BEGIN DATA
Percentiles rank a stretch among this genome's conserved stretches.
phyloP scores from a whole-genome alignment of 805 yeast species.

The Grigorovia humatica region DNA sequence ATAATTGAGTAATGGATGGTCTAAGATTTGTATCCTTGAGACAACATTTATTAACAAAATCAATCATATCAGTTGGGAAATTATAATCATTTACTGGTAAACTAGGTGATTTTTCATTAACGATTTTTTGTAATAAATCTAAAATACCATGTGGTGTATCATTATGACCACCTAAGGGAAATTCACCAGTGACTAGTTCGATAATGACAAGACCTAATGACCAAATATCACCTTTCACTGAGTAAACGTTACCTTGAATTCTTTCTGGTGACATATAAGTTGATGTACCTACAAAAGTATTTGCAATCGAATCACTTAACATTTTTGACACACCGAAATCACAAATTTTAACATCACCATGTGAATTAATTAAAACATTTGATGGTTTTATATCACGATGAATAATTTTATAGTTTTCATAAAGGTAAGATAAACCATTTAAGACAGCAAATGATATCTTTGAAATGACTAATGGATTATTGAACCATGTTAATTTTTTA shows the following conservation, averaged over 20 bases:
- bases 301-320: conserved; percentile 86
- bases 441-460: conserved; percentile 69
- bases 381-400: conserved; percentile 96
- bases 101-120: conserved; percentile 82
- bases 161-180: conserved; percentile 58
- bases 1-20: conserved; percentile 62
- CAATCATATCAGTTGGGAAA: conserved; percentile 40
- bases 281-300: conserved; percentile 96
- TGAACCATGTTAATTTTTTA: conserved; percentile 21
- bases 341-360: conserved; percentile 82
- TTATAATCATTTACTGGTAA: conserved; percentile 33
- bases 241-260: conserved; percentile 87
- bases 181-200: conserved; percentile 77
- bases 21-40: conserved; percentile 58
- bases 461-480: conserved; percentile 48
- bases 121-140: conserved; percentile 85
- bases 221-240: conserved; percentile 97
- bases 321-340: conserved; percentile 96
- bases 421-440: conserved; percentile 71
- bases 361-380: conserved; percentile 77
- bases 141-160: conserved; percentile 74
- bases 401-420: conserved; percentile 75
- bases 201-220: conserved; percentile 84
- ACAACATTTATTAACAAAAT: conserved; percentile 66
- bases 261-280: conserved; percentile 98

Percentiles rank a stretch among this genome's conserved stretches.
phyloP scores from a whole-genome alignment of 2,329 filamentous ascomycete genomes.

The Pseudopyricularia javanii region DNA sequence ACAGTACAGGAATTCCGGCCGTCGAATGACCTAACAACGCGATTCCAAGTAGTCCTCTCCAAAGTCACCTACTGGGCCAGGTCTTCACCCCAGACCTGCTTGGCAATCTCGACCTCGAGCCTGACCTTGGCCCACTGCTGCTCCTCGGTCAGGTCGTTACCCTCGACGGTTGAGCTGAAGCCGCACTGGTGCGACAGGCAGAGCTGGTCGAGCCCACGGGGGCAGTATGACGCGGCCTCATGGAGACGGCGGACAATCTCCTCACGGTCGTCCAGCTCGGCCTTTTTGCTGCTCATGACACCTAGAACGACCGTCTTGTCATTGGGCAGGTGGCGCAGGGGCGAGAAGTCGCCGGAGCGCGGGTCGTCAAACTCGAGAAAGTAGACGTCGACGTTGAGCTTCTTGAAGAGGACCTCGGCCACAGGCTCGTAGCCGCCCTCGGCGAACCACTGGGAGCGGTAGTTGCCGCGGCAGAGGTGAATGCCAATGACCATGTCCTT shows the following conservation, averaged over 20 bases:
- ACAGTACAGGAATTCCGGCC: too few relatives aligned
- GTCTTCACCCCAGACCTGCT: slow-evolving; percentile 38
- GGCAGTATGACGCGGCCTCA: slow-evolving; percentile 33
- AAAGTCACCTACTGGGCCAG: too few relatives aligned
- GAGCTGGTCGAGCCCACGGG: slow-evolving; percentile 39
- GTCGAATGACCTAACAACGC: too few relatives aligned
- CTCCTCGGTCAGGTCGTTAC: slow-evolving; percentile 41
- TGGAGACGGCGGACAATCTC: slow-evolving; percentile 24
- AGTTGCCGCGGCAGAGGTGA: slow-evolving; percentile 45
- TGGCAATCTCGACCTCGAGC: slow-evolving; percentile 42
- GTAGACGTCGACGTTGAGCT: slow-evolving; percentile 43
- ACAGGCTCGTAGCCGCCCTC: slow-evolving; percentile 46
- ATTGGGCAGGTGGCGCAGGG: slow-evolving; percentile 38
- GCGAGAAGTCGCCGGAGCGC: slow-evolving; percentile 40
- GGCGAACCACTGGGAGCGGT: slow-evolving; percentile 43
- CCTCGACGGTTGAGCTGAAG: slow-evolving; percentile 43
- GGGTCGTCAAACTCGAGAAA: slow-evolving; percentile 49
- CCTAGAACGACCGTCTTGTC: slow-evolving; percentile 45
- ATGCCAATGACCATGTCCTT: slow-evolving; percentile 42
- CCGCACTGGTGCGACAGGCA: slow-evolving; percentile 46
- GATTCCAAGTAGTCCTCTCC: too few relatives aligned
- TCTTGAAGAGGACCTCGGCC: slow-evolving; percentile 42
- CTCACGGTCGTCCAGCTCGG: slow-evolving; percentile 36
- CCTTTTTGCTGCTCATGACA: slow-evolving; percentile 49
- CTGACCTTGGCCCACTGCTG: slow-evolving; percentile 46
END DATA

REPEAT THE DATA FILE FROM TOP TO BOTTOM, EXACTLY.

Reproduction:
Percentiles rank a stretch among this genome's conserved stretches.
phyloP scores from a whole-genome alignment of 805 yeast species.

The Grigorovia humatica region DNA sequence ATAATTGAGTAATGGATGGTCTAAGATTTGTATCCTTGAGACAACATTTATTAACAAAATCAATCATATCAGTTGGGAAATTATAATCATTTACTGGTAAACTAGGTGATTTTTCATTAACGATTTTTTGTAATAAATCTAAAATACCATGTGGTGTATCATTATGACCACCTAAGGGAAATTCACCAGTGACTAGTTCGATAATGACAAGACCTAATGACCAAATATCACCTTTCACTGAGTAAACGTTACCTTGAATTCTTTCTGGTGACATATAAGTTGATGTACCTACAAAAGTATTTGCAATCGAATCACTTAACATTTTTGACACACCGAAATCACAAATTTTAACATCACCATGTGAATTAATTAAAACATTTGATGGTTTTATATCACGATGAATAATTTTATAGTTTTCATAAAGGTAAGATAAACCATTTAAGACAGCAAATGATATCTTTGAAATGACTAATGGATTATTGAACCATGTTAATTTTTTA shows the following conservation, averaged over 20 bases:
- bases 301-320: conserved; percentile 86
- bases 441-460: conserved; percentile 69
- bases 381-400: conserved; percentile 96
- bases 101-120: conserved; percentile 82
- bases 161-180: conserved; percentile 58
- bases 1-20: conserved; percentile 62
- CAATCATATCAGTTGGGAAA: conserved; percentile 40
- bases 281-300: conserved; percentile 96
- TGAACCATGTTAATTTTTTA: conserved; percentile 21
- bases 341-360: conserved; percentile 82
- TTATAATCATTTACTGGTAA: conserved; percentile 33
- bases 241-260: conserved; percentile 87
- bases 181-200: conserved; percentile 77
- bases 21-40: conserved; percentile 58
- bases 461-480: conserved; percentile 48
- bases 121-140: conserved; percentile 85
- bases 221-240: conserved; percentile 97
- bases 321-340: conserved; percentile 96
- bases 421-440: conserved; percentile 71
- bases 361-380: conserved; percentile 77
- bases 141-160: conserved; percentile 74
- bases 401-420: conserved; percentile 75
- bases 201-220: conserved; percentile 84
- ACAACATTTATTAACAAAAT: conserved; percentile 66
- bases 261-280: conserved; percentile 98

Percentiles rank a stretch among this genome's conserved stretches.
phyloP scores from a whole-genome alignment of 2,329 filamentous ascomycete genomes.

The Pseudopyricularia javanii region DNA sequence ACAGTACAGGAATTCCGGCCGTCGAATGACCTAACAACGCGATTCCAAGTAGTCCTCTCCAAAGTCACCTACTGGGCCAGGTCTTCACCCCAGACCTGCTTGGCAATCTCGACCTCGAGCCTGACCTTGGCCCACTGCTGCTCCTCGGTCAGGTCGTTACCCTCGACGGTTGAGCTGAAGCCGCACTGGTGCGACAGGCAGAGCTGGTCGAGCCCACGGGGGCAGTATGACGCGGCCTCATGGAGACGGCGGACAATCTCCTCACGGTCGTCCAGCTCGGCCTTTTTGCTGCTCATGACACCTAGAACGACCGTCTTGTCATTGGGCAGGTGGCGCAGGGGCGAGAAGTCGCCGGAGCGCGGGTCGTCAAACTCGAGAAAGTAGACGTCGACGTTGAGCTTCTTGAAGAGGACCTCGGCCACAGGCTCGTAGCCGCCCTCGGCGAACCACTGGGAGCGGTAGTTGCCGCGGCAGAGGTGAATGCCAATGACCATGTCCTT shows the following conservation, averaged over 20 bases:
- ACAGTACAGGAATTCCGGCC: too few relatives aligned
- GTCTTCACCCCAGACCTGCT: slow-evolving; percentile 38
- GGCAGTATGACGCGGCCTCA: slow-evolving; percentile 33
- AAAGTCACCTACTGGGCCAG: too few relatives aligned
- GAGCTGGTCGAGCCCACGGG: slow-evolving; percentile 39
- GTCGAATGACCTAACAACGC: too few relatives aligned
- CTCCTCGGTCAGGTCGTTAC: slow-evolving; percentile 41
- TGGAGACGGCGGACAATCTC: slow-evolving; percentile 24
- AGTTGCCGCGGCAGAGGTGA: slow-evolving; percentile 45
- TGGCAATCTCGACCTCGAGC: slow-evolving; percentile 42
- GTAGACGTCGACGTTGAGCT: slow-evolving; percentile 43
- ACAGGCTCGTAGCCGCCCTC: slow-evolving; percentile 46
- ATTGGGCAGGTGGCGCAGGG: slow-evolving; percentile 38
- GCGAGAAGTCGCCGGAGCGC: slow-evolving; percentile 40
- GGCGAACCACTGGGAGCGGT: slow-evolving; percentile 43
- CCTCGACGGTTGAGCTGAAG: slow-evolving; percentile 43
- GGGTCGTCAAACTCGAGAAA: slow-evolving; percentile 49
- CCTAGAACGACCGTCTTGTC: slow-evolving; percentile 45
- ATGCCAATGACCATGTCCTT: slow-evolving; percentile 42
- CCGCACTGGTGCGACAGGCA: slow-evolving; percentile 46
- GATTCCAAGTAGTCCTCTCC: too few relatives aligned
- TCTTGAAGAGGACCTCGGCC: slow-evolving; percentile 42
- CTCACGGTCGTCCAGCTCGG: slow-evolving; percentile 36
- CCTTTTTGCTGCTCATGACA: slow-evolving; percentile 49
- CTGACCTTGGCCCACTGCTG: slow-evolving; percentile 46